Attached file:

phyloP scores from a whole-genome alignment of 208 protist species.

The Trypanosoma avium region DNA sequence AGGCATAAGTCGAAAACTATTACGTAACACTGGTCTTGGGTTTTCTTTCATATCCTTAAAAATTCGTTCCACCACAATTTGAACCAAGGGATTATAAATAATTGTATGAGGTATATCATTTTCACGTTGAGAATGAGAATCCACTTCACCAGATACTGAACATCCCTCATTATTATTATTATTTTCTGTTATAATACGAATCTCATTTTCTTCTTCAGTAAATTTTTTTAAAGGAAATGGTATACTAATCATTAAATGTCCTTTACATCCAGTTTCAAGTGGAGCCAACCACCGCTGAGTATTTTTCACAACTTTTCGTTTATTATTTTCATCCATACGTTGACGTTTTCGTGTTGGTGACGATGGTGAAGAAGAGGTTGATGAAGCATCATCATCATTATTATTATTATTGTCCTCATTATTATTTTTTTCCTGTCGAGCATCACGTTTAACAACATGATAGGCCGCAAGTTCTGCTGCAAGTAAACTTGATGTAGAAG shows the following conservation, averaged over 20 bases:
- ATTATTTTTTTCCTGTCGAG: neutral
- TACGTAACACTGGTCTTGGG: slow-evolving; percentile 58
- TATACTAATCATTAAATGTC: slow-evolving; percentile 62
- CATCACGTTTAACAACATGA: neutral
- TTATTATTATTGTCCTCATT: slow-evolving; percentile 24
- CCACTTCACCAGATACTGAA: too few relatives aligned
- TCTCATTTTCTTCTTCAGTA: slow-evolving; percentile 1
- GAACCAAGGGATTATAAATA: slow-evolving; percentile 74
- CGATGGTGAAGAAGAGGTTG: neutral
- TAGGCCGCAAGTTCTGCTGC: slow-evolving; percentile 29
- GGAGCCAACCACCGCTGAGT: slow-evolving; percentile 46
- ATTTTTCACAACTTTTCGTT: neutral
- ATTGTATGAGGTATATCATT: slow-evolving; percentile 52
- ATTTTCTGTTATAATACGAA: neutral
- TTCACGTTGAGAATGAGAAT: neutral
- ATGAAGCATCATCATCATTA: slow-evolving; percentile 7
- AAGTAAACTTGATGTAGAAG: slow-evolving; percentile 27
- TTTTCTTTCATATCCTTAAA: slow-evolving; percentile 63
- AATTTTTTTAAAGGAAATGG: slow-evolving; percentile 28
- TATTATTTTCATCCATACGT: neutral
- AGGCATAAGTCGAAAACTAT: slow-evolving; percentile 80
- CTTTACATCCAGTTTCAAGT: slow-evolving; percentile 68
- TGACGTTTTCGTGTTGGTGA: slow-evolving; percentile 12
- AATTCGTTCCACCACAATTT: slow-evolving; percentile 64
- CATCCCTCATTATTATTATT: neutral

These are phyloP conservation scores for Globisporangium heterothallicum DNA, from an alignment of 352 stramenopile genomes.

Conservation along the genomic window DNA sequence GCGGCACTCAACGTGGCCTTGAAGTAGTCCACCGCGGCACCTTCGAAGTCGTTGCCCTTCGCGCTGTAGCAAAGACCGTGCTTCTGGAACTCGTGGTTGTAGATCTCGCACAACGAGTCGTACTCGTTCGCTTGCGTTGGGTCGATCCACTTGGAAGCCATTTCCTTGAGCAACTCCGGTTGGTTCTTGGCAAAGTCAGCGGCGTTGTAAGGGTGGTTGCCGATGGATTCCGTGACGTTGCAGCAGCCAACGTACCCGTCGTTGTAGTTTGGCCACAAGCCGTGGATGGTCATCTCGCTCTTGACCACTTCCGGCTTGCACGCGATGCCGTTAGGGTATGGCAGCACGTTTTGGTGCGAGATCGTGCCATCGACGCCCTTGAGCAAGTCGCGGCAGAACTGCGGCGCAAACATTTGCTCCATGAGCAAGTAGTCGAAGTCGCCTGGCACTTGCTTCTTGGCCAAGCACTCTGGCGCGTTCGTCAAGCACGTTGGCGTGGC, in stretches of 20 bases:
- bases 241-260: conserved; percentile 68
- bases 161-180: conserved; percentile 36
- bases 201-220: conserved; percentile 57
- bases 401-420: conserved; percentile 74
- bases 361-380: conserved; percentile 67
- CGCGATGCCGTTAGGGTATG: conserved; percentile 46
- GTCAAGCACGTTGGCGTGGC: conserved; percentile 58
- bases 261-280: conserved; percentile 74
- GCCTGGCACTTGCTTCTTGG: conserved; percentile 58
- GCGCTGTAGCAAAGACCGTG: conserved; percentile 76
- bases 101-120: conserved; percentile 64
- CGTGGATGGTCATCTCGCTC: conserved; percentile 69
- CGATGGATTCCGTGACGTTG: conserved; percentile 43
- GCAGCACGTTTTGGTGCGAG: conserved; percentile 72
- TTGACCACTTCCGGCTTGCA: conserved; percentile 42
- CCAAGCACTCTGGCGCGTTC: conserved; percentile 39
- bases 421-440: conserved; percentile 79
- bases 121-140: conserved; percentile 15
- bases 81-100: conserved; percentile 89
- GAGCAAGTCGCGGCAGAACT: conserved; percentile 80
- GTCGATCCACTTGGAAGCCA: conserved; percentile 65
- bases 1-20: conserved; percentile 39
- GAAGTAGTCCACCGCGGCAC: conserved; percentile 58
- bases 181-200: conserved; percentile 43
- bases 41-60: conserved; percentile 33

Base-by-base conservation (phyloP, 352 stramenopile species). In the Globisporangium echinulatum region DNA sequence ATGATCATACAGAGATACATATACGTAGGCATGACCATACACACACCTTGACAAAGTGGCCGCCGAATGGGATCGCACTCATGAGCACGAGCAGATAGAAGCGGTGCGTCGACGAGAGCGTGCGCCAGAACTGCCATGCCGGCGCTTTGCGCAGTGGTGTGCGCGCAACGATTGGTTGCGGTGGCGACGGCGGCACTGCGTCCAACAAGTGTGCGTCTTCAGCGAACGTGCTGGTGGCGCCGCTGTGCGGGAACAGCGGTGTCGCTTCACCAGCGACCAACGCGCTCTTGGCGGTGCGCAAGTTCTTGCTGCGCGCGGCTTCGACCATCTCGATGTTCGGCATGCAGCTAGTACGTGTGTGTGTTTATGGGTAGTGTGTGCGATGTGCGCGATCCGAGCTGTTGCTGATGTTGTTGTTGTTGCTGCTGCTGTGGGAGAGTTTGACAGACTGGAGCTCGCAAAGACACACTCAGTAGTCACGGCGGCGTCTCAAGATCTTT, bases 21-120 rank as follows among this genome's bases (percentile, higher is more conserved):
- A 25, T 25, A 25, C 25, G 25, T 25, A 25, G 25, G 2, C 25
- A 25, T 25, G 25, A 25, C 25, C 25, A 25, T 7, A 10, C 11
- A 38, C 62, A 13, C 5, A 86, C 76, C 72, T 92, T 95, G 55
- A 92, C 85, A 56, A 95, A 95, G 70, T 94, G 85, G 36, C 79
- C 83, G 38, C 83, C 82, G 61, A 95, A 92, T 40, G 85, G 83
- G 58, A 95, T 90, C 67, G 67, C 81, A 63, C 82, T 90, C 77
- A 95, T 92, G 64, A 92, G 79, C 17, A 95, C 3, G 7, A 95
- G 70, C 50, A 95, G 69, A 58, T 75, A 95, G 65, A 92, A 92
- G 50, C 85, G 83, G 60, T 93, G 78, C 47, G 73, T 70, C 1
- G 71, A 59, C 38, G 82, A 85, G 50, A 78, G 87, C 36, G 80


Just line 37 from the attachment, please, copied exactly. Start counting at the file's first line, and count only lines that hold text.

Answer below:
- bases 261-280: conserved; percentile 74